We attended our Quarterly Meeting this past weekend. The theme this year was “Difficult Quaker Conversations.” I’m not sure I learned any new ways to try to have a dialogue with someone who is offering a different view point, but I was reminded of some lessons to apply:
- Before engaging in a difficult conversation, be clear as to your own emotions, reactions, beliefs around the subject. Know the triggering words/emotions/body language that hook you into not being able to go forward in difficult conversations.
- Enter into the conversation with the intent to listen.
- Be curious and cautious. Be curious and respectful. Be curious and open.
- Ask questions. Before presenting your viewpoint, ask the other person for theirs and then ask for clarification. Ask for illumination. Ask because you are really curious about how the other person came to their belief about the subject.
- Look for a way in which to agree with the other person. (Transactional Analysis would call this “parent shrinking.” Look for ways to sooth the person’s superego (parent thinking-acting part of them) and still remain honest and acting with integrity.
- Be thoughtful rather than emotional.
- Know that there is that of Love/God/Goodness in everyone.
- Thank the other person for their opinion/belief/openness/integrity.
Before you think that these are easy steps, remember that difficult conversation opportunities can present themselves at any time, testing our ability to engage with an open and trusting heart. With good intentions. With integrity and curiosity.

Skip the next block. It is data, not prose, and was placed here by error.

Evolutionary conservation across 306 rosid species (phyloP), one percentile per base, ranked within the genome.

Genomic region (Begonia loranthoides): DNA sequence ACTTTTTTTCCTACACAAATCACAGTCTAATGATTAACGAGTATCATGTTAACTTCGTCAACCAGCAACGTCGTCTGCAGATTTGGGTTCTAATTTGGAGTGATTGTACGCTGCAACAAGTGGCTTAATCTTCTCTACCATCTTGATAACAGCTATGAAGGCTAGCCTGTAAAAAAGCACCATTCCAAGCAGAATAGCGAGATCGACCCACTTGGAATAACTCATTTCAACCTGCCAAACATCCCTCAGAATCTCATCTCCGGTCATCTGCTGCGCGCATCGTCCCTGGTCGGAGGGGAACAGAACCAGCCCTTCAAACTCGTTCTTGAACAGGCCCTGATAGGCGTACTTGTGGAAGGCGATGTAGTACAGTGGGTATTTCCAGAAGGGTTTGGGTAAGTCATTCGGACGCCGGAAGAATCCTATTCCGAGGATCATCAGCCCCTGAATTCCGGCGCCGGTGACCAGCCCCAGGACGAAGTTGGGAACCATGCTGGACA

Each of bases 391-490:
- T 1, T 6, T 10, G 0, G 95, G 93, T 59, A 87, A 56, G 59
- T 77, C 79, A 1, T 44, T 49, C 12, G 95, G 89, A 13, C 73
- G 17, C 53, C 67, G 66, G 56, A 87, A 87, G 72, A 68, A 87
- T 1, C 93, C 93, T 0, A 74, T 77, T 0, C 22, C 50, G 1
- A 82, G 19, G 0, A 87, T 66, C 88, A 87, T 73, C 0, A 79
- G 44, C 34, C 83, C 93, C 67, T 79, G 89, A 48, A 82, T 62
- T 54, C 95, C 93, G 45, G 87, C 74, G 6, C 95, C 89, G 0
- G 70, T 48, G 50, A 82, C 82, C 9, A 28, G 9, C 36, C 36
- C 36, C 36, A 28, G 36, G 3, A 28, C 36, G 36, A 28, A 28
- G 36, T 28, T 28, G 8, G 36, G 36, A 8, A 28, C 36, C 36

Here’s an example of How NOT to do it:
During our Difficult Conversation workshop, a F/friend (a F/f means a Quaker who is also a personal friend) turned to me and said, “I’m really disappointed in XXX.” To which I replied, “Oh, I’ve been quite pleased with XXX.”
My F/friend looked quite surprised, turned and walked away. Unfortunately she left the Meeting before I had mentally thumped myself for not practicing what we had just learned. If I had only ASKED her why she felt the way she did–how much different might have been our understand and parting. As of now, I’ve lost the face-to-face ability to not only practice having a difficult conversation, but to learn why she believes as she does.
I’ve thumped myself again–to look for ways to practice having difficult conversations–being mindful that difficult conversations can occur at any time with anyone.
Be gentle with yourself and those that present you with difficult conversations.